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Enjoying Wine and Beer in the Augusta GA area

Beringer Goes Back To The Future With Bourbon Barrels

Beringer Brothers Bourbon Barrel Aged Red Wine Blend 2016, California

Cost: $16-18

Stephen King once wrote, “Sooner or later, everything old is new again.”

That certainly is true in the world of wine. Beringer Vineyards, the oldest continuously operating winery in Napa Valley, has released several wines under the Beringer Bros. label, the original name for the winery.

Staying true to the Beringer heritage they age some of the wine in used bourbon barrels. When the Beringers started nearly 150 years ago it made good economic sense to age their wines in used spirits barrels because those could be bought cheaper than new barrels. That the wine became a little more interesting was just an added bonus.

Though only 20 percent of the wine is aged for 60 days in second-press charred American oak barriques which previously held bourbon, you do get a nice flavor addition. The wine doesn’t really taste like bourbon, but it’s got a little extra zing to it. (For the sauvignon blanc Beringer Bros. uses charred oak barrels which previously aged tequila.)

The Beringer Bros. Red Blend ($16-18) has powerful blackberry and caramel aromas. Petit verdot in the blend gives it an increased concentration of flavors, predominantly black cherry and blackberry, with a hint of toasted coconut. It is a gorgeous inky dark garnet in the glass. The lingering finish highlights a creamy mouthfeel with ripe tannins and integrated acidity.

The wine is 41 percent petite sirah, 21 percent syrah, 18 percent petit verdot, 9 percent cabernet sauvignon, 9 percent merlot and 2 percent other.

The packaging for this wine is much different than the normal Beringer wine. For one thing the bottle is shaped like a whiskey bottle. The label looks like a throwback to the 19th Century.

For even more fun you can download the Living Wine Labels app on your smartphone. Then, when you point the camera at the label, the Beringer brothers start talking to you. The app also works with other participating wineries’ labels.

The new packaging and the friendly price has brought a lot of attention to the brand. Beringer Bros. was the top new brand in the United States last year by dollar sales.

Besides the red blend, Beringer Bros. produces a cabernet sauvignon, a chardonnay and a sauvignon blanc. They’re all worth trying.

Winery: Jacob Beringer left his home in Mainz, Germany for opportunities in the New World, arriving in New York in 1868. The stories he heard about Napa Valley’s rocky hillside soil and fertile valley land convinced him the countryside would be like his native land, so he headed west.

After arriving in California, he became cellar foreman for Charles Krug, one of the first commercial winemakers in Napa Valley. Jacob’s brother Frederick joined him and together they bought 215 acres in St. Helena in 1875. The next year they celebrated their first harvest and first crush, making about 18,000 cases that year.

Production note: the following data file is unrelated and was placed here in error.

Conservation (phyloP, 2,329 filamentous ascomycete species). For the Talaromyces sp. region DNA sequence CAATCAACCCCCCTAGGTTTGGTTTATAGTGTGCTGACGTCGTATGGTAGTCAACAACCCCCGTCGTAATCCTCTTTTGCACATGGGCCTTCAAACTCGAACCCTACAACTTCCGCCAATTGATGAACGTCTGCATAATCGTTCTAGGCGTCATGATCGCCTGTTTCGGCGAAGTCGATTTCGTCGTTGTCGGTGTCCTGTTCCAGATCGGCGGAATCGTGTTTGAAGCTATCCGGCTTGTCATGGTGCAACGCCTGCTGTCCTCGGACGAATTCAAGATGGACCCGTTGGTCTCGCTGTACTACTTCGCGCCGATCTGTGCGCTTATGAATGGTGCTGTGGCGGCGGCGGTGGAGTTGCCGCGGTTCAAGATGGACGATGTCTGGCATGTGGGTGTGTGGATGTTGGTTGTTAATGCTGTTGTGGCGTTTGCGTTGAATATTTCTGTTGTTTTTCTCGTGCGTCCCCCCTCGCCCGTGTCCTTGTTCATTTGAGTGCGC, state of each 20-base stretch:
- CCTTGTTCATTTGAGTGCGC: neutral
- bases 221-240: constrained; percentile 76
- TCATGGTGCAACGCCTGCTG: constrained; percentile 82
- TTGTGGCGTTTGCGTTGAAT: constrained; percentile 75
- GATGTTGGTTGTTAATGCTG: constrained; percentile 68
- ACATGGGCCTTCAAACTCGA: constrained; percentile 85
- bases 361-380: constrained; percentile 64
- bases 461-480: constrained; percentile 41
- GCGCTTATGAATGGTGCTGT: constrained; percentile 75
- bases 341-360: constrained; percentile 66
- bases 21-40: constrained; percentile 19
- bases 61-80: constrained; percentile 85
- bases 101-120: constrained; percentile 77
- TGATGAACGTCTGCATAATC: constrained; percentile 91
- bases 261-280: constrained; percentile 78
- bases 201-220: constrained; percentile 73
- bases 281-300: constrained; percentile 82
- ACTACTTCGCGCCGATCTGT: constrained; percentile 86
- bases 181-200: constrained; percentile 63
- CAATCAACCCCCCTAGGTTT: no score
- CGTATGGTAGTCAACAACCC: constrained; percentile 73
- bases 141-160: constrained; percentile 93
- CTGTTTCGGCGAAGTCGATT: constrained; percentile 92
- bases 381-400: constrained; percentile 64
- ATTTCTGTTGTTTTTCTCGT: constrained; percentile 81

They were among the first to craft wines from Napa Valley’s finest appellations, planning to make wines that rivaled those from their homeland, Germany.

The family’s pioneering spirit continued throughout the 20th Century, as they made wines from all over the Napa Valley and ventured into other areas such as the Central Coast and Paso Robles. They even made sacramental wine during Prohibition to keep the winery open.

If you have been to Napa Valley you certainly have seen their historic Rhine House, built to resemble a gothic Rhine castle. The winery offers a variety of tastings there, in the Old Winery tasting room and on the porch. You also can tour the Rhine House and the Old Winery and tunnels. Beringer is a must-see on any visit to Napa.

Beringer produces cabernet sauvignon, chardonnay, pinot noir, red blends, pinot grigio, merlot, sauvignon blanc, zinfandel and white zinfandel.

Although the winery is owned by Treasury Wine Estates, history has come full circle. Jacob Beringer’s great, great grandson Mark Beringer is now the chief winemaker, ready to create some new traditions.

The winery can point to many historic firsts and much critical acclaim. For instance, its 1994 chardonnay was the first white wine to top Wine Spectator’s Top 100 list, making Beringer the first and only winery to have both a white and a red wine named number one wine of the year.

Goes with: We had this beautiful wine with grilled lamb chops and mashed potatoes. It was a great combination, with the fresh fruit flavors of the wine playing off the savory lamb.

I love lamb partly because every time I eat it I remember the picnics put on by my grandfather’s Czech lodge in Chicago. They would serve beef, pork and lamb for $1 a plate that included slices of meat and a couple of slices of thick bread. With the lamb you could watch someone spit roast it over an open fire.

Now it’s easier to enjoy lamb. I just buy lamb chops, rub herbs and spices into them and roast them on my grill. Sometimes I take rosemary twigs and insert them in the chops to give them more flavor.

One of my favorite ways to fix lamb is get a small rack of lamb, trim off the fat and cut it into individual lamb chops that include the rib bone. These are often call lamb lollipops because you can hold them by the bone and eat the tender, juicy loin portion.

This wine also would pair well with steaks, pork chops, duck, rich beef stews, grilled hamburger or hearty cheeses. It also is good to sip by itself.


If you have questions about wine you can email Dennis Sodomka at dennis@bottlereport.com

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